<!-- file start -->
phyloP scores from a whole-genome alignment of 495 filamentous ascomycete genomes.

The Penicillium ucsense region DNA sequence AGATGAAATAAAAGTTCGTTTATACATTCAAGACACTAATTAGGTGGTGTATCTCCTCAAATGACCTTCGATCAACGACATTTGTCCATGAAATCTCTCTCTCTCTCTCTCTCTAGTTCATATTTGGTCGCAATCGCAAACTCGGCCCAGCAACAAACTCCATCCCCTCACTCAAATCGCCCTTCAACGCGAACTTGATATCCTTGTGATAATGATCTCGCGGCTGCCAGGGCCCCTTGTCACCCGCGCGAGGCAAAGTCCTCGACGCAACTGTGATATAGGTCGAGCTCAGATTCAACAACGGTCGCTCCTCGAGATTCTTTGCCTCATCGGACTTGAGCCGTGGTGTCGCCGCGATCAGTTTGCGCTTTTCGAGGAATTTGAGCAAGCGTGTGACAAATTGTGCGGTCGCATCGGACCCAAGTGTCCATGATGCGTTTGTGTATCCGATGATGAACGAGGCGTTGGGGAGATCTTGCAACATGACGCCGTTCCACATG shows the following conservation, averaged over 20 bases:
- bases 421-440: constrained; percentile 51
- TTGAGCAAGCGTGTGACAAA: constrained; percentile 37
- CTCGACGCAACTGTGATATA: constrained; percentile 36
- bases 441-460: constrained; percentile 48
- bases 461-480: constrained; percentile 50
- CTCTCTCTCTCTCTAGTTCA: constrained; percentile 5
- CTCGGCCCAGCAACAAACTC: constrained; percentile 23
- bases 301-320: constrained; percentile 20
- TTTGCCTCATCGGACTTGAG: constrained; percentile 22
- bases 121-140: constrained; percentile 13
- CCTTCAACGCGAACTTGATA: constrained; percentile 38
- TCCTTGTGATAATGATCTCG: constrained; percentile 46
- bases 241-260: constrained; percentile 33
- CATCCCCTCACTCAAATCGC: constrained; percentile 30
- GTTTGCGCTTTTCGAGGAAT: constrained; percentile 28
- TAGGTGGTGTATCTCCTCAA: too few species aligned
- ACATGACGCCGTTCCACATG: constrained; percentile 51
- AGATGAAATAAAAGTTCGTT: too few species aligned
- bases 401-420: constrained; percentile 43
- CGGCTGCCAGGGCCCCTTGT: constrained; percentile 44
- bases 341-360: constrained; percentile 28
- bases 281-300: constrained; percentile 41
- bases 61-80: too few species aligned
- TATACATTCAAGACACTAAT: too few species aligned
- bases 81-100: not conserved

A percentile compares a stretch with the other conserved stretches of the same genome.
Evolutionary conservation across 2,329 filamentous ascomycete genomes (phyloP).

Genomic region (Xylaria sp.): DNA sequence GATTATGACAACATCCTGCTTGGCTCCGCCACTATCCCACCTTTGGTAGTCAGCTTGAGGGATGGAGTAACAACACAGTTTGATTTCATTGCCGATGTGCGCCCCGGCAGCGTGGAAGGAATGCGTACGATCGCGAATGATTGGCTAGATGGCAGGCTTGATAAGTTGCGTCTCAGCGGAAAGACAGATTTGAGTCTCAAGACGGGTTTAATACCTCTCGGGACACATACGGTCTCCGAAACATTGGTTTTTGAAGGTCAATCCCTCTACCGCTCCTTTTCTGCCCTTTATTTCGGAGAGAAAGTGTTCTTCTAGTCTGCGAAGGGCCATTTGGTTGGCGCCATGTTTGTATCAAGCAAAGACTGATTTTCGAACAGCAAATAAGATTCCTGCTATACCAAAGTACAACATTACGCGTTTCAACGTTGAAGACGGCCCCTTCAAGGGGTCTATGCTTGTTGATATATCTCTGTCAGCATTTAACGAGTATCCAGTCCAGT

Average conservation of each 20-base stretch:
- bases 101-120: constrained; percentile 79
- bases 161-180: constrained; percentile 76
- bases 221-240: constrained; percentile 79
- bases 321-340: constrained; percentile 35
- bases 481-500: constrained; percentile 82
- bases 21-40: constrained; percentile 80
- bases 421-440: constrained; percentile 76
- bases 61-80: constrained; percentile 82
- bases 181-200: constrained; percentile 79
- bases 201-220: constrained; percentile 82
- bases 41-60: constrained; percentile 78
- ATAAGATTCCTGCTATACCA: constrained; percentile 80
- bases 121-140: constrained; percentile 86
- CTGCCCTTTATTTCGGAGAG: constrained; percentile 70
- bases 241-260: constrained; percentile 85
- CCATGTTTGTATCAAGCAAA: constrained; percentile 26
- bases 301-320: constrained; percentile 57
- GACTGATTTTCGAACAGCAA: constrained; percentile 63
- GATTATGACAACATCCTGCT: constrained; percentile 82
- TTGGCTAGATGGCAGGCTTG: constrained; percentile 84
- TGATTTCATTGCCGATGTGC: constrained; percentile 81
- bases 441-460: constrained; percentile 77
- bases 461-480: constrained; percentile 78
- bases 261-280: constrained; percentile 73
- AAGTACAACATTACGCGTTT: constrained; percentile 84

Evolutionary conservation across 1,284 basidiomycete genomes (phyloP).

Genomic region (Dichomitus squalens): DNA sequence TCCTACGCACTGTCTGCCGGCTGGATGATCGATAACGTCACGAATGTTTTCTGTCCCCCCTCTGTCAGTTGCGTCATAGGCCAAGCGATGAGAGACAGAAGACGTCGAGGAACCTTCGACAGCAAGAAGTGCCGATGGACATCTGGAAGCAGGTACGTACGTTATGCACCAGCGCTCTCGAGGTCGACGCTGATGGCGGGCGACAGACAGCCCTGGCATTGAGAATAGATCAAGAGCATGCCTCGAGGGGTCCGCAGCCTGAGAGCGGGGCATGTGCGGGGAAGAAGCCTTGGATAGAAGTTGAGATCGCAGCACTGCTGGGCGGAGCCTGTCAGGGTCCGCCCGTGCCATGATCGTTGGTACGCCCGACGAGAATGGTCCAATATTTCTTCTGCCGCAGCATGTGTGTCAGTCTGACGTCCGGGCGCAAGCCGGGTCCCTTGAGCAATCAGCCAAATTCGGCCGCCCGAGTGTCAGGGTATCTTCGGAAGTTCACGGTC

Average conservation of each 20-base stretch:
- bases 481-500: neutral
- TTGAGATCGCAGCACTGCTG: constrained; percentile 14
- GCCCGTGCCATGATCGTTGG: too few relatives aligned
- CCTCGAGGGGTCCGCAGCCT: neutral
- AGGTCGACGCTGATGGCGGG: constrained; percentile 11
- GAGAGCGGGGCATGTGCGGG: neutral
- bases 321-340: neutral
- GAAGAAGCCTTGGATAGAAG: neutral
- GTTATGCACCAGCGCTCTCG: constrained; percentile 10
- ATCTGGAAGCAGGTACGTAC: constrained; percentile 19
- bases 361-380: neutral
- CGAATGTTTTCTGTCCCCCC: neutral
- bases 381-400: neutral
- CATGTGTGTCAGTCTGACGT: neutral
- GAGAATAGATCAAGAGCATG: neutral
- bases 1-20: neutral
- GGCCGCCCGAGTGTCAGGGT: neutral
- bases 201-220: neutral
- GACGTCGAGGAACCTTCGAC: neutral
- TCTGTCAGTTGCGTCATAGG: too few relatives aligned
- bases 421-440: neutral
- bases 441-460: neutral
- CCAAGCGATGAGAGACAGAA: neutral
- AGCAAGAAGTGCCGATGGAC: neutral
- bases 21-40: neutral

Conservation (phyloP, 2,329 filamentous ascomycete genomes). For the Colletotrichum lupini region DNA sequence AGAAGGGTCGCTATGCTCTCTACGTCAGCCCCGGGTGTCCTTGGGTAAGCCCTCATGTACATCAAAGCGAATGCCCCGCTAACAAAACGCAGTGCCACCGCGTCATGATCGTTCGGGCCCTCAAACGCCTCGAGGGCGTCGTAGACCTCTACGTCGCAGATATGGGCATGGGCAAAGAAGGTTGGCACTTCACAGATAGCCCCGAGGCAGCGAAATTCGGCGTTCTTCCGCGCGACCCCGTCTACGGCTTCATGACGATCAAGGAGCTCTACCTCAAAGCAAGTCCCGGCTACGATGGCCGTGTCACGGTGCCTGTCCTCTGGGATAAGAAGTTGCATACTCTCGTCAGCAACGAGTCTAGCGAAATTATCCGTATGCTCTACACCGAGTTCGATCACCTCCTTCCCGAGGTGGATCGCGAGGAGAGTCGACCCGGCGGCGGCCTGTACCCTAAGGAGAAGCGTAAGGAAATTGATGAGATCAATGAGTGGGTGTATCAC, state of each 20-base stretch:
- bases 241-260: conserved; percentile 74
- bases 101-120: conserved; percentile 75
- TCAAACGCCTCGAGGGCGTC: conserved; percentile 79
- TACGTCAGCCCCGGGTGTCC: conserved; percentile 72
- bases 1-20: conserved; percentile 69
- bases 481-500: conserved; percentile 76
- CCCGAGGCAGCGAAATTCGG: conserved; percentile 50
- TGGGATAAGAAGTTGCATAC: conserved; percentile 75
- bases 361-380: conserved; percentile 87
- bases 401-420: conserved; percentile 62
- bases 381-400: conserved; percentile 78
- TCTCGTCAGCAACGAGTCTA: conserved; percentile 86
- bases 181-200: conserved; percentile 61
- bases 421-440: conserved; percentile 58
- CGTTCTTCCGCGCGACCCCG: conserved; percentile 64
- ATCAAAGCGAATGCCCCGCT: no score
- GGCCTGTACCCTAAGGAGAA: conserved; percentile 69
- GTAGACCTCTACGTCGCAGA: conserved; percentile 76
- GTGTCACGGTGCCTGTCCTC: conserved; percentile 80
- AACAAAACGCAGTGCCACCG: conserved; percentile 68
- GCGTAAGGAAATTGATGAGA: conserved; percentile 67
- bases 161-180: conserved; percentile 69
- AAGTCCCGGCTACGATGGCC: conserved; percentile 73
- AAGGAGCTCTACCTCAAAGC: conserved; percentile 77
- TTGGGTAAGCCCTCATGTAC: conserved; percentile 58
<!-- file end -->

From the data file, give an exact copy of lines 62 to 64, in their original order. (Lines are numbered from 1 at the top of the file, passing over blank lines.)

- GCCCGTGCCATGATCGTTGG: too few relatives aligned
- CCTCGAGGGGTCCGCAGCCT: neutral
- AGGTCGACGCTGATGGCGGG: constrained; percentile 11